Assessment of Romans 8:16: This scripture emphasizes that both the Holy Spirit, who dwells in each genuine Christian, and that person’s own spirit provide assurance to that person that he/she is an adopted child of God.  As for belief in the universal Fatherhood of God, one of the Bible commentaries that we previously cited asserts that it “is not anywhere in God’s Word.”

Romans 9:8: [T]hose who are the children of the flesh, these are not the children of God; but the children of the promise are counted as the seed.

A footnote to this verse in the NIV Bible indicates that the first part of this verse refers to  “those merely biologically descended from Abraham” and goes on to say, “Not all Israelites were God’s children. . . .  The reference is to the Israel of faith.”

Barnes says with regard to Romans 9:8,

They which are the children of the flesh – The natural descendants.

These are not the children of God – Are not of necessity the adopted children of God; or are not so in virtue of their descent merely. This was in opposition to one of the most settled and deeply cherished opinions of the Jews. They supposed that the mere fact of being a Jew, entitled a man to the blessings of the covenant, and to be regarded as a child of God. But the apostle shows them that it was not by their natural descent that these spiritual privileges were granted; that they were not conferred on people simply from the fact that they were Jews; and that consequently those who were not Jews might become interested in those spiritual blessings.

But the children of the promise – The descendants of Abraham on whom the promised blessings would be bestowed. The sense is, that God at first contemplated a distinction among the descendants of Abraham, and intended to confine his blessings to such as he chose; that is, to those to whom the promise particularly appertained, to the descendants of Isaac. The argument of the apostle is, that “the principle” was thus established that a distinction might be made among those who were Jews; and as that distinction had been made in former times, so it might be under the Messiah.

As the seed – The spiritual children of God; the partakers of his mercy and salvation. This refers, doubtless, to spiritual privileges and to salvation; and therefore has relation not to nations as such, but to individuals.

Gill provides the following perspective in reference to the same scripture,:

That is, they which are the children of the flesh – This is an explanation of the foregoing verse, and shows, that by “the seed of” Abraham are meant, the natural seed of Abraham, who are born after the flesh, or descend from him by carnal generation:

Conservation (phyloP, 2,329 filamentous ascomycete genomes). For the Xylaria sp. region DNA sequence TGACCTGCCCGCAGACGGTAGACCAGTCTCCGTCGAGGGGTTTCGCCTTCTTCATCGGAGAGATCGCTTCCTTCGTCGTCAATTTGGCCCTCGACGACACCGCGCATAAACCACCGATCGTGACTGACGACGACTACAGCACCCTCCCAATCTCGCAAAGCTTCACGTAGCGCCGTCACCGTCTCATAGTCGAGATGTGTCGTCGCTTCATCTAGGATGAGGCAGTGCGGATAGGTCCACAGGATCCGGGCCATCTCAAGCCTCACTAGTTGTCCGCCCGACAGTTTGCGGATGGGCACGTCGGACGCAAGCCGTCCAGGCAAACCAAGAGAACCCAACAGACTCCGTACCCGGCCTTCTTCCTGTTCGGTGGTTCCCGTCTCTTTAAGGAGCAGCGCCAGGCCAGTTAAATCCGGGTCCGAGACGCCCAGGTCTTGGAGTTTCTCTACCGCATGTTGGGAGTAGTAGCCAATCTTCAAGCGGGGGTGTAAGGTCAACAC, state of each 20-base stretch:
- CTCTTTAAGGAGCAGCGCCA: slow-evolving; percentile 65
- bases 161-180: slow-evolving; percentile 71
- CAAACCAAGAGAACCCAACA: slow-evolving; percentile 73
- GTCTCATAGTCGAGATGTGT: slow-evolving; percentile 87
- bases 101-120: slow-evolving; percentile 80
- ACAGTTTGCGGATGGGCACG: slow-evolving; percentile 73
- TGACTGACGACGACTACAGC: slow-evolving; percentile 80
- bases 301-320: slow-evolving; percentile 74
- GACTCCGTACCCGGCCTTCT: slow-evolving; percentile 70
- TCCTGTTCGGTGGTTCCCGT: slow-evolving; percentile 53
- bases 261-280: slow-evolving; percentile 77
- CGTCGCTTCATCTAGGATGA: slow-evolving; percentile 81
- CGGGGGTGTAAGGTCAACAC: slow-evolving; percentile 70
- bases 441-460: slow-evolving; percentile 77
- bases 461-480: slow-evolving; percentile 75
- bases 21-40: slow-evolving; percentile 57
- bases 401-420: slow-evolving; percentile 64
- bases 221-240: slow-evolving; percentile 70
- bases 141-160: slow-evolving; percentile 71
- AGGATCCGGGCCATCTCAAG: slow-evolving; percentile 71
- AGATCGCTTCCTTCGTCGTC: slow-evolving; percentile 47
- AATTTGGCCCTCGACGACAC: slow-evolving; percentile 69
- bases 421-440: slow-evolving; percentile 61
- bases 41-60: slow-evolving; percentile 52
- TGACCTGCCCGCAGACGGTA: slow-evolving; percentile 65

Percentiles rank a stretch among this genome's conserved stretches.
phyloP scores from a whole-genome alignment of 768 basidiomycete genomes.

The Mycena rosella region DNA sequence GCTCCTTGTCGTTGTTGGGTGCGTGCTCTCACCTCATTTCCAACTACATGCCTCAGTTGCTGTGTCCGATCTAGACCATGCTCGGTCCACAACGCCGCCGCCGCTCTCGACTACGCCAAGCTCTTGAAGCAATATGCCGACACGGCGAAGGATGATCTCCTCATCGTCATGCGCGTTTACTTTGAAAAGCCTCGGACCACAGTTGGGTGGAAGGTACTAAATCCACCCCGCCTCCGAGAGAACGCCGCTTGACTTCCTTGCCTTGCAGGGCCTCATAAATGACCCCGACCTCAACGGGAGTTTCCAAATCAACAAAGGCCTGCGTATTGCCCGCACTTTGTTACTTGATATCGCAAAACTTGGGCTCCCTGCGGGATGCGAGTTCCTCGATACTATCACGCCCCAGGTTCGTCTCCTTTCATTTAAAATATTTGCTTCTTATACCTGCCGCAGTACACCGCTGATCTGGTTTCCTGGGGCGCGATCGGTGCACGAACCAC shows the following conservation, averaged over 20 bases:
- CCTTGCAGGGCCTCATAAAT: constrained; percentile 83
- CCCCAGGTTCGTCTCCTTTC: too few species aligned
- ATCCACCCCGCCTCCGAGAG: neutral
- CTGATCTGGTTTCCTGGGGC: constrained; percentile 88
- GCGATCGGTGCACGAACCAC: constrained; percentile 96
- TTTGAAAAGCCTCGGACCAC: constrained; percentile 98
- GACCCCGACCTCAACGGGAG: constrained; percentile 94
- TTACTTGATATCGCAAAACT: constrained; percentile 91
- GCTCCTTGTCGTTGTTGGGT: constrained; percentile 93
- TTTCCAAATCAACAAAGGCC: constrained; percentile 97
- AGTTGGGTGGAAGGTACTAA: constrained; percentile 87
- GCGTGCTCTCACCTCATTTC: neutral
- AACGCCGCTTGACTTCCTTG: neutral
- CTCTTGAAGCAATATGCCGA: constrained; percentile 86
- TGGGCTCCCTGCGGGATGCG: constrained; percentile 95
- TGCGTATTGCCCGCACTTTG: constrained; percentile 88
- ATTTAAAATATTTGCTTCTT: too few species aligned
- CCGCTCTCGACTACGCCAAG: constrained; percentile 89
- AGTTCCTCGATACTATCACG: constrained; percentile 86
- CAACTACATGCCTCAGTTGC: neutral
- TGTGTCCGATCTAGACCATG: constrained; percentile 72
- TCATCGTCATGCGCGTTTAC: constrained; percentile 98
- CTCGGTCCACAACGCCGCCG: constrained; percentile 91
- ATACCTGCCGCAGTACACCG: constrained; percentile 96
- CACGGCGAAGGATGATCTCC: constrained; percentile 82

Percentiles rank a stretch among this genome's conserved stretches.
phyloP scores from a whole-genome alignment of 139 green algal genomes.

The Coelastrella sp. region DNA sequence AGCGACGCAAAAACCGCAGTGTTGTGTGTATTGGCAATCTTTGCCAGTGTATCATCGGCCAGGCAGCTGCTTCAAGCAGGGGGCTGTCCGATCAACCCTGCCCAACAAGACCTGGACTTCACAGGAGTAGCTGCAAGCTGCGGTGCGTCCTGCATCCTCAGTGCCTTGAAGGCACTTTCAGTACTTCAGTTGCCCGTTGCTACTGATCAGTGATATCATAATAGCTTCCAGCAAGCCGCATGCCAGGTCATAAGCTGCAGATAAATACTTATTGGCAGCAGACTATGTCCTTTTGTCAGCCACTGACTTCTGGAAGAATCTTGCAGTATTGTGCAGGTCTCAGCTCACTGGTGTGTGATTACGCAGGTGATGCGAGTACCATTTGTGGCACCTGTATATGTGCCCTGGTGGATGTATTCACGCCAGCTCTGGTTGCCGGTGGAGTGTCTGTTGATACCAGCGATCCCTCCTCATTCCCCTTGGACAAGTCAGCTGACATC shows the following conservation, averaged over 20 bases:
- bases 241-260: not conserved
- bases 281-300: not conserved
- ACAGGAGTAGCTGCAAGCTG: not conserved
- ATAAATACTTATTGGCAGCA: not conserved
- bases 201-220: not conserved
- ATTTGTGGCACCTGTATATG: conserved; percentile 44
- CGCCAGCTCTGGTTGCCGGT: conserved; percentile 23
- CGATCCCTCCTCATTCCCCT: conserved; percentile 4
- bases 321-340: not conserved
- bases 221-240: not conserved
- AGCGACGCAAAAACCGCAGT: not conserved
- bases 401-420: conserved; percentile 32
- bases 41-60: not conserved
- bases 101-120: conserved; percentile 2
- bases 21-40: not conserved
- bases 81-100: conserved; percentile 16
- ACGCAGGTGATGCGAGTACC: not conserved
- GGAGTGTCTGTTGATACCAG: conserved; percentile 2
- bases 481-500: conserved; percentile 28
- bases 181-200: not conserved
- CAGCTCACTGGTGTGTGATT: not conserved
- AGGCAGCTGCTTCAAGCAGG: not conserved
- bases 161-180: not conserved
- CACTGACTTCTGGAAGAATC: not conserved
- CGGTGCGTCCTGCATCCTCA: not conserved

these are not the children of God – that is, not all of them, nor any of them, on account of their being children of the flesh, or Abraham’s natural seed; for adoption does not come this way; men do not commence children of God by their fleshly descent; they are not “born of blood,” but of God, who are the sons of God:

[The Israelites] were the children of the covenant, or promise, which God made with Abraham and his natural seed, respecting the land of Canaan, and their enjoyment of temporal good things in it; but they were not all of them the children of the promise, which God made to Abraham and his spiritual seed, whether Jews or Gentiles, respecting spiritual and eternal things; to whom alone the promises of God, being their God in a spiritual sense, of spiritual and eternal salvation by Christ, and of the grace of the Spirit of God, and of eternal life belong; and who are the seed which were promised to Abraham by God.

Also, with regard to Romans 9:8, Henry states,

[Paul] shows what God intended to teach us . . . . that the children of the flesh, as such, by virtue of their relation to Abraham according to the flesh, are not . . . the children of God, . . . This remark comes home to the unbelieving Jews, who boasted of their relation to Abraham according to the flesh, and looked for justification in a fleshly way, by those carnal ordinances which Christ had abolished. . . .

And, Poole explains the same scripture, as follows:

[A]ll those that are the children of Abraham according to the flesh, are not therefore the adopted children of God; it is not their blood, but their faith, must make them such. There are some of Abraham’s seed, that are selected from the rest, to whom the promise was made, who are therefore called

children of the promise – and of this sort are all they who are born after the Spirit, . .  . whether Jews or Gentiles. The sense of this verse is fully expressed [in] Galatians 3:8, 14, 29.

Assessment of Romans 9:8: This scripture indicates that Israelites are not children of God just because they are physical descendants of Abraham.  They, like gentiles, must trust in Jesus Christ for eternal salvation in order to become adopted children of God.